# Why is “silkscreen” called that way?

Why is the set of white labels on a PCB called the "silkscreen"?

It's called silkscreen because this is the name of a type of printing: screen printing.

The traditional screen printing process is like this: Inside the frame is a sheet of fine woven material (the silk) which is porous enough that you can push paint through it using a squeegee. A mask is placed between the silk screen and the paper. It's all pressed together, then the squeegee is wiped across the screen. Paint is pushed through the mask onto the paper, forming the image. Really, the only job of the screen is to protect the mask from the squeegee.

A similar process is used when printing the white paint on PCBs. However, instead of a separate mask, the screen is covered with a photosensitive layer, which is developed to produce the required mask as part of the screen.

Of course, for PCB manufacture, this process is done by machine:

If you look closely at a PCB, you can see that the silk screen image is actually quite rough, and it's apparent that the image was pushed through a net.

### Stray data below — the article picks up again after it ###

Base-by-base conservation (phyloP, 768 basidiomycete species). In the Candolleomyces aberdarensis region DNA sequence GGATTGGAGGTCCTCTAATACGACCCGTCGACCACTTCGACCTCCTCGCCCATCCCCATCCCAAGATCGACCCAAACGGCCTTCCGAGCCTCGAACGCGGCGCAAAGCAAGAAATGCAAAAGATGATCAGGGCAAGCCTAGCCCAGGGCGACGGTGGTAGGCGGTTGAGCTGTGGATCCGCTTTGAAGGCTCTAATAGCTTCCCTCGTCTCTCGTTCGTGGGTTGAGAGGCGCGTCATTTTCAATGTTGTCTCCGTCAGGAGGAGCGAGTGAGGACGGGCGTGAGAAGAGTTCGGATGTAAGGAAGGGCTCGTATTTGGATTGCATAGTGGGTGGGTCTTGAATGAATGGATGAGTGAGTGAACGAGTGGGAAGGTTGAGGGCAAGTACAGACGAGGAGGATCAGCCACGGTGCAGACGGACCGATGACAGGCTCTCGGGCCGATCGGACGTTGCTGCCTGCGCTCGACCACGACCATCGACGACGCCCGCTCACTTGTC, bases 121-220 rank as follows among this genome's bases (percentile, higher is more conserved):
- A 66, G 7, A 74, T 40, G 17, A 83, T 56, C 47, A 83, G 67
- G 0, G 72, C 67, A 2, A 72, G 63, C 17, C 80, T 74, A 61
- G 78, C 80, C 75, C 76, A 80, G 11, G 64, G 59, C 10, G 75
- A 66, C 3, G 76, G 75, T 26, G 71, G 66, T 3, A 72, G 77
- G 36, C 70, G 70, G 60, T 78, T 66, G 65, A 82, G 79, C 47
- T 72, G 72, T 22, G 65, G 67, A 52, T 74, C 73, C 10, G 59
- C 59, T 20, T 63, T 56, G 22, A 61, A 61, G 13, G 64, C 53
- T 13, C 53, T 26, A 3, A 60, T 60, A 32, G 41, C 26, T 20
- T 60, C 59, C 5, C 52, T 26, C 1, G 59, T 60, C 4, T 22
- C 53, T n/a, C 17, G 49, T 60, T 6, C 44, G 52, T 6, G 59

• Do these machines still use the silk screen method? It wouldn't surprise me if technology brought us more efficient ways that don't require custom masks. – jippie Feb 20 '13 at 13:17
• @jippie - Yes. See added image. Actually a custom mask is more efficient for produce large numbers of PCBs. Screen printing it still what's used in industry, rather than, say, ink jet printing. It's just so much faster. – Rocketmagnet Feb 20 '13 at 13:27
• I understand your point, but still many companies do one-of runs these days and that is making me wonder too. – jippie Feb 20 '13 at 13:31
• A mask is placed between the silk screen and the paper. It's all pressed together, then the squeegie is wiped across the screen. Paint is pushed through the mask onto the paper, forming the image. Really, the only job of the screen is to protect the mask from the squeegie. I don't think they've ever used a separate mask. The mask is basically part of the screen. Originally, I think the masking was hand-painted onto the screen, but now it's generally done using photographic techniques. – Connor Wolf Feb 24 '13 at 4:36
• @Rocketmagnet - Well shit! I stand corrected. So much for my google-fu. In that case, I have no objection to your description. – Connor Wolf Feb 27 '13 at 5:47